Are my breasts 'bottoming out'? (photo)

I am 3 months post op and have noticed my implant is sitting lower then my actual breast crease. I do alot of physical exercise and use my chest muscles for exercises like pushups, can this be the cause? Will it help reduce the displacement to stop doing these exercises? I am worried that the implant will continue to drop and the seperation will be more obvious? Is it worth getting another surgery to correct it? Please give any advice and tips!! I am very worries

Doctor Answers 3

Are My Breasts Bottoming Out

Currently, its not evident from your photos that you are "Bottoming Out". "Bottoming Out" is the term given to implant #displacement, where the implant drops down below the existing inframammary fold; the natural crease beneath your breast. This may occur when the fold has been released excessively during surgery or may be due to factors of the patient’s collagen and tissue integrity. The implants then sit very low on the chest with a lack of internal support for the implant itself.

It is does appear you may be are experiencing a "double bubble." A "Double Bubble" or “Snoopy” breast develop as a result of the weight of the implant; commonly when a breast lift is not included with a breast augmentation. You currently display signs of it but it's best to confirm such with an in-person one-on-one consultation.  The best technique to address your situation will be discussed then. Typically, it's best to wait 6 to 12 months to undergo a #revision, depending on the reason.

Additional elective cosmetic #surgery is a personal choice. Your procedures should always be performed by a #PlasticSurgeon who is board-certified and has a great deal of experience specializing in cosmetic #surgery. You will then greatly improve your chances of getting the result you desire.

Be advised that each patient is unique and previous results are not a guarantee for individual outcomes. As with all cosmetic surgery, results will be rewarding if expectations are realistic. Most importantly, communication  and asking questions of your surgeon and the staff are key.


Orange County Plastic Surgeon
5.0 out of 5 stars 106 reviews

Bottoming out?

Looks like a double bubble deformity. This can most often be corrected with great results, but unfortunately it requires surgery.A smaller implant and revision of the lower pole of the breast is often needed. Textured implants or shaped implants can sometimes have a benefit as well. Discuss your concerns with your doctor and best of luck.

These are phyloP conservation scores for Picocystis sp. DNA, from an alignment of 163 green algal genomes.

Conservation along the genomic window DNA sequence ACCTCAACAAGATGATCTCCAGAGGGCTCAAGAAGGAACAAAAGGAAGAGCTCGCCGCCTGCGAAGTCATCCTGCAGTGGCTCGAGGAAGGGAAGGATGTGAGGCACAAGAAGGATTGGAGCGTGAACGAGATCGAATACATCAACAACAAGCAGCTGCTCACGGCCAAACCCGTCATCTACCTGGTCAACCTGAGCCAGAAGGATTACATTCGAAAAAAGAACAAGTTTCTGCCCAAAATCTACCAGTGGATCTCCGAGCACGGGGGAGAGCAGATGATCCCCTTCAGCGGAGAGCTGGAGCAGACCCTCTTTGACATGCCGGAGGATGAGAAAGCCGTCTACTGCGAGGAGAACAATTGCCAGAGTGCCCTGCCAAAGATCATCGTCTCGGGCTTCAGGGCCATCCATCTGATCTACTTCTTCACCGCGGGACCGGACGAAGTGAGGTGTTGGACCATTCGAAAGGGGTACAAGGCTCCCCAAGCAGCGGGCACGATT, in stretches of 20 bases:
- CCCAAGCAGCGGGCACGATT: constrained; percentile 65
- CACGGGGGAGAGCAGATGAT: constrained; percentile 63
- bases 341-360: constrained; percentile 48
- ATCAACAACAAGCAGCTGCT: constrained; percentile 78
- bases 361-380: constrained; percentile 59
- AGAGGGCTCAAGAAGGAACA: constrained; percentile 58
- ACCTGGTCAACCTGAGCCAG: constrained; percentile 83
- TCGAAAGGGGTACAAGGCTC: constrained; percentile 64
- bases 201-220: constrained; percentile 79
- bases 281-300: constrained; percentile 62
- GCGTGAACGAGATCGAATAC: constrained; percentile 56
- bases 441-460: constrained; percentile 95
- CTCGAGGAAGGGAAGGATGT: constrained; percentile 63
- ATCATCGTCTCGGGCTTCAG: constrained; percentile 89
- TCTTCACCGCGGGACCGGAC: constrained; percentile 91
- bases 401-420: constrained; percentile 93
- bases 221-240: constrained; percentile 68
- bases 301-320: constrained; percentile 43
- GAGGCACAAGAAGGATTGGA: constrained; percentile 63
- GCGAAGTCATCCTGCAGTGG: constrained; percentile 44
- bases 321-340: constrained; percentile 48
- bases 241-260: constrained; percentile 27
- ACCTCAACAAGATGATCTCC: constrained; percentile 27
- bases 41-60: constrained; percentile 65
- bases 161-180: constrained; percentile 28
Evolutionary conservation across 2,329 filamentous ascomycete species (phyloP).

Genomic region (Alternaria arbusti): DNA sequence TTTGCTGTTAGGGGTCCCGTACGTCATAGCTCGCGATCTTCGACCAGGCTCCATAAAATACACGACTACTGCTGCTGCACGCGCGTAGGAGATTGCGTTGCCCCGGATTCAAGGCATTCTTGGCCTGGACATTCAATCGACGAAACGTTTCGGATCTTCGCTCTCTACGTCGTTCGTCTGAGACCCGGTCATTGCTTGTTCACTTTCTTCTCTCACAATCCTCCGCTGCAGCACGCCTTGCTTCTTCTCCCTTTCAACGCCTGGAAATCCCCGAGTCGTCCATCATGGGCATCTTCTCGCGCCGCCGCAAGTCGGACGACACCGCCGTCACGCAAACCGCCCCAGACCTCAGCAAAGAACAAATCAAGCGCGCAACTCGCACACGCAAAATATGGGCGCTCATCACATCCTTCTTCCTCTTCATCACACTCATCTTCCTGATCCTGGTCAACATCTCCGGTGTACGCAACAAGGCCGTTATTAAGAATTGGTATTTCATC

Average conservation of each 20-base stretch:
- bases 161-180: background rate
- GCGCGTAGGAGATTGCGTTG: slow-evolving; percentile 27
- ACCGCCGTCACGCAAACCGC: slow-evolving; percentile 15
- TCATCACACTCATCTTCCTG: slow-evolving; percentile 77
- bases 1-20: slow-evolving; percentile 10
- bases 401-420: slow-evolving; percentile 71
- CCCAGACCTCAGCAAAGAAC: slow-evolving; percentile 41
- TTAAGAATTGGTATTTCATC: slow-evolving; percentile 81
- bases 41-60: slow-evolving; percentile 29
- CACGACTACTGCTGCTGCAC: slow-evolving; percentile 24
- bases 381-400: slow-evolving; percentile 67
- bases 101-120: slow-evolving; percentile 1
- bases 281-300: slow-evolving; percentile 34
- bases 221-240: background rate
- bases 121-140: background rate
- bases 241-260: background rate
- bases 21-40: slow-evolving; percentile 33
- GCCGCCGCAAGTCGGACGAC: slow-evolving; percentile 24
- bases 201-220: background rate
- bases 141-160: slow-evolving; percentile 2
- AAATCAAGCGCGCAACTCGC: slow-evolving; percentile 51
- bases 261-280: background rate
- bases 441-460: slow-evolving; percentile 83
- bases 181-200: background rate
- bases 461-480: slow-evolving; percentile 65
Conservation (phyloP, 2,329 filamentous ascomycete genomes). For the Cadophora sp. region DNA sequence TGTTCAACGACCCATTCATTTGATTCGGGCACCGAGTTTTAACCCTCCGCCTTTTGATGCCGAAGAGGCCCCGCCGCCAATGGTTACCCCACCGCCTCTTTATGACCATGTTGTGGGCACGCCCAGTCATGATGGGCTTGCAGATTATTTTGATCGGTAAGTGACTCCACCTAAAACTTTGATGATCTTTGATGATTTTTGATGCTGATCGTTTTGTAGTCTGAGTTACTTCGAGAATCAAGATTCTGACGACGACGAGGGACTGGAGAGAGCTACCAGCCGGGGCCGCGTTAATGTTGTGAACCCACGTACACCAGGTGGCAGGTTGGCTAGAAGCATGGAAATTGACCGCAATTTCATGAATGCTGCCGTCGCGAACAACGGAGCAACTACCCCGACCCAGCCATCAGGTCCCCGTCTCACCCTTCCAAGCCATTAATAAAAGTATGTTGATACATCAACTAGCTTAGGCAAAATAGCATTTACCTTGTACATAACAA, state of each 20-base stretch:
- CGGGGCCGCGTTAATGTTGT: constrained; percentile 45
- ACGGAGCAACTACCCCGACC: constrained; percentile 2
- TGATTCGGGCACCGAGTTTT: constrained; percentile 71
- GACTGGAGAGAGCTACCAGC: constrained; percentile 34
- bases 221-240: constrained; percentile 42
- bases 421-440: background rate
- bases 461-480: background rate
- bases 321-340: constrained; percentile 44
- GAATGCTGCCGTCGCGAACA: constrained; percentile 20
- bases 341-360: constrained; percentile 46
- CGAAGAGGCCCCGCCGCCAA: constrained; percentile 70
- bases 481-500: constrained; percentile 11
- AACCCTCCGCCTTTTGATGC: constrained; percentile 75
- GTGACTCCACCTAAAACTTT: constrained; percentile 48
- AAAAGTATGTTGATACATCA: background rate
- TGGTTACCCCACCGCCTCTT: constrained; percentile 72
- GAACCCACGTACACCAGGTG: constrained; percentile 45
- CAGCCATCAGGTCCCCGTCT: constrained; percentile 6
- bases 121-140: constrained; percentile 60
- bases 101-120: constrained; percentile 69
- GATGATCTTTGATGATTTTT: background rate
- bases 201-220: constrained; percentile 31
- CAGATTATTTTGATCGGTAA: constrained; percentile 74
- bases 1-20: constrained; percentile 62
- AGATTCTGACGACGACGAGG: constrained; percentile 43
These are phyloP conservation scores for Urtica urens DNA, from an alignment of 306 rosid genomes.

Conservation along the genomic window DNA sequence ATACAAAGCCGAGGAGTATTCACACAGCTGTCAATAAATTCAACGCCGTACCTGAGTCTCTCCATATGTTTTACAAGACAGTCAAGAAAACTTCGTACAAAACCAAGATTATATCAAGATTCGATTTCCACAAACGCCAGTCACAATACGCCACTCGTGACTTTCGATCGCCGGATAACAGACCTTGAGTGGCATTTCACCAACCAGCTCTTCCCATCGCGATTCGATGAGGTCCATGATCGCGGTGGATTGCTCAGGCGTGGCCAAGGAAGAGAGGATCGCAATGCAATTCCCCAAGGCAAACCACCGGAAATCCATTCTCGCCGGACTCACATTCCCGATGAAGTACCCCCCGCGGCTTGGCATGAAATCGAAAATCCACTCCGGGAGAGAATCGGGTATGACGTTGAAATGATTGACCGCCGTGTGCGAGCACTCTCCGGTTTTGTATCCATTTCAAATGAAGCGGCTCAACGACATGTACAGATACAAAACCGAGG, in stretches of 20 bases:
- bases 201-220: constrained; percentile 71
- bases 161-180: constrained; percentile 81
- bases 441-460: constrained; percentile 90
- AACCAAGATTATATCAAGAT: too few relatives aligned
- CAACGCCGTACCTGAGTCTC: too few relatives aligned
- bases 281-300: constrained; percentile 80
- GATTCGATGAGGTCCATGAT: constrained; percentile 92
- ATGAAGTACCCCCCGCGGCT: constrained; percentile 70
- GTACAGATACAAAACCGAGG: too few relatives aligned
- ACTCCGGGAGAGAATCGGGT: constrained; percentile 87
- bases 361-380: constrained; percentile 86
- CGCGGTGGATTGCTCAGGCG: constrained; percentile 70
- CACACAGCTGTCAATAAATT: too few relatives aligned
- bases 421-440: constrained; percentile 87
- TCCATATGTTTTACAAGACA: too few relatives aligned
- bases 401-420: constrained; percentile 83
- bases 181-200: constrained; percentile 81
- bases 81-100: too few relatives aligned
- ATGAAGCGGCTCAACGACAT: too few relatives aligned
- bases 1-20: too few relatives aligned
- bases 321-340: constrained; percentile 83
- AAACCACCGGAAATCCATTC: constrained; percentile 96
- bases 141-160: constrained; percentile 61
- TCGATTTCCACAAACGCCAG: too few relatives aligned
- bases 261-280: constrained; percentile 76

Joel M. Stewart, Jr., MD
Newnan Plastic Surgeon
5.0 out of 5 stars 15 reviews

Are my breasts 'bottoming out'?

I am sorry to hear about your concerns after breast augmentation surgery.  It looks like you have "double bubble" and breast implant bottoming appearance after your revisionary surgery. A "double bubble" is a cosmetically undesirable circumstance for patients with breast implants, which occurs when the breast fails to take on the shape of the implant, resulting in the appearance of a visible line showing a separation between the bottom edge of the implant and the bottom edge of the natural breast.  Double bubble "deformities" may be more striking (visible) when breast implants have bottomed out.   There are several options when it comes to revisionary surgery to improve your outcome.  One maneuver that may be helpful is raising the inframammary fold using capsulorraphy techniques. In my practice, this type of repair involves a two layer, permanent suture repair (reconstructing the inframammary fold areas). 
This procedure serves to reconstruct the lower poles of the breasts and prevent migration of the breast implants too far inferiorly.   Sometimes, depending on factors such as quality of skin along the lower breast poles, additional support provided by acellular dermal matrix or biosynthetic mesh may be very helpful. I have also found the use of acellular dermal matrix very helpful in cases where the skin/tissues are very thin and in cases of recurrent breast implant displacement. The acellular dermal matrix helps improve contour, improves irregularities caused by the underlying breast implant and/or scar tissue, and provides additional support ("sling" effect) for the breast implants.   I hope this, and the attached link, helps. Best wishes.

Tom J. Pousti, MD, FACS
San Diego Plastic Surgeon
5.0 out of 5 stars 1,460 reviews

These answers are for educational purposes and should not be relied upon as a substitute for medical advice you may receive from your physician. If you have a medical emergency, please call 911. These answers do not constitute or initiate a patient/doctor relationship.